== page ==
Remembering the Authentic Kate Spade on the One-year Anniversary of Her Death

By Christopher Rosica, Author of The Authentic Brand (Noble Press, 2012), which featured Spade after a series of personal interviews.

Kate Spade, born Katherine Noel Valentine Brosnahan, was truly authentic. A talented fashion designer and entrepreneur, she and her husband, Andy, created one of the world’s most respected and successful lifestyle companies, which many entrepreneurs since have sought to emulate.

When she took her life tragically on June 5th, 2018, I refrained from writing about my experience of interviewing her and Andy Spade for my book. Now, one year later, I’ll share it.

Casting for the book could not have been more appropriate; Kate was the epitome of authentic. Here are some of her authentic qualities and what we can learn from lifestyle marketing visionary Kate Spade:

1.   Initially Kate Spade launched a designer brand of fabric handbags. At the time, most high-end, high-design bags were made of leather. The sophisticated and affordable handbags she introduced were refreshingly different. She went one step further when she introduced a line of designer paper products, including stationery and gift cards. At the time, this was unheard of for a “fashion” company. Others were launching shoes, belts, and accessories. When other fashion companies went in one direction, she was bushwhacking a completely new trail. This authentic approach was her mark and the cornerstone of the brand’s success.

2.   As Kate and Andy told me “We created a world around the handbag, a true lifestyle company. We didn’t just want to sell products.” They were offering smart and tasteful lifestyle solutions and the world adored Kate for it.

3.   Kate had unmatched taste and embodied elegance. To ensure her company’s vision became a reality, she and Andy wrote a book on business manners, civility, and etiquette, publishing it and sharing it with employees.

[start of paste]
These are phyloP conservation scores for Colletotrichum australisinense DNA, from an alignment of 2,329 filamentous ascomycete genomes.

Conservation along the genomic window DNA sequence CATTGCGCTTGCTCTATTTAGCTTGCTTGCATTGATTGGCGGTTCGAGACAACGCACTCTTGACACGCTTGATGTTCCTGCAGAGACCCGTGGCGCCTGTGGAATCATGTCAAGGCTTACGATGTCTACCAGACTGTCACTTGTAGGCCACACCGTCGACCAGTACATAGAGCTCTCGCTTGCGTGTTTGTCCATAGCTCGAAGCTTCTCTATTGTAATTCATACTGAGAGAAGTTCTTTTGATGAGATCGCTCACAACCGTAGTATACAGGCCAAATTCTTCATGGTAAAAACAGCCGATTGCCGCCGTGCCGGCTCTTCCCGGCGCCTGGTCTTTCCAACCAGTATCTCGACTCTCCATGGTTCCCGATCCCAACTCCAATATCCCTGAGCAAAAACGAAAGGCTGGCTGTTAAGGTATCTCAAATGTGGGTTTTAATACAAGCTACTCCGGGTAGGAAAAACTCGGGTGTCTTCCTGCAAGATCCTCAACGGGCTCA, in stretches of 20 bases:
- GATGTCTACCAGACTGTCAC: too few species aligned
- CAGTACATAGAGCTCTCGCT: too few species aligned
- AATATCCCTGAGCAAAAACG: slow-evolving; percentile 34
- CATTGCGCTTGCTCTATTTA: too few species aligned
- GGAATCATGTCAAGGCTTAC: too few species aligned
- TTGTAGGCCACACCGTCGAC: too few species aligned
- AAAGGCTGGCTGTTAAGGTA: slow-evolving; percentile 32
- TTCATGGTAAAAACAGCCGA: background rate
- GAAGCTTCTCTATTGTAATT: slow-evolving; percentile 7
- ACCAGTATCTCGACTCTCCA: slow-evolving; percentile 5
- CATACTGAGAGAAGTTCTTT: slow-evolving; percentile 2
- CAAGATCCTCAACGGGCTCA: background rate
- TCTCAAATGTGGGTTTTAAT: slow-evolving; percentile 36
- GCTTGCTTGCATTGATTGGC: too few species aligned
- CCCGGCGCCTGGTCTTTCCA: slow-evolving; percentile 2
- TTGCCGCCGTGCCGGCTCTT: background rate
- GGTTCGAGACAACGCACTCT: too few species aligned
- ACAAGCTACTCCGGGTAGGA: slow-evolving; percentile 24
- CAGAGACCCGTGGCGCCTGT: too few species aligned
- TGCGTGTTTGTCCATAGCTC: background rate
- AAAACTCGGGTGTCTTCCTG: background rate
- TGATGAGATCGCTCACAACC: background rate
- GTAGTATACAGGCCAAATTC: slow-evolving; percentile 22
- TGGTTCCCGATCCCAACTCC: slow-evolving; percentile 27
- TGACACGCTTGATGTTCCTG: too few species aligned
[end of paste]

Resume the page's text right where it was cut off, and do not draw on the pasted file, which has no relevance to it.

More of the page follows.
4.   She supported the arts and a variety of other causes; she felt it was her responsibility to give back and help others – and she did.

5.   Kate put herself out there – in spades. She was highly visible, memorable, and accountable. She was the brand.

Spade was creative and always creating. In 2017, Fast Company named Kate Spade one of the “Most Creative People in Business.” Fast Company got it right; so many of her endeavors and so much of her business life demonstrated this.

Katherine Noel Valentine Brosnahan was a visionary. She was intuitive and created a movement centered not just on products, but on lifestyle.

In summing up my experience with Spade and what I’ve learned from her, I’d like to share an excerpt from our interview:

“One of the things we do is to manifest our passion in our mission statement. We always wanted to have a nice, successful business, but at the same time, we always thought of ourselves as simply creative, intelligent people. We didn’t set out to be known as savvy business people. That was never my goal in life. Our goal was to be really smart, curious, creative, and fair in business. I want to have a business that is successful but wouldn’t compromise the culture of the company for the success of the company. That may be a bad business decision, but we work here every day. We give out the etiquette book that we’ve published within the company. We have an orientation video that speaks to the idea of being smart and respectful in business. People want to work for nice people. We built it (the company) in style and graciousness.”

– Kate Spade (pages 173-174 in The Authentic Brand)

If this isn’t authentic, I don’t know what is.

Christopher Rosica

Rosica Communications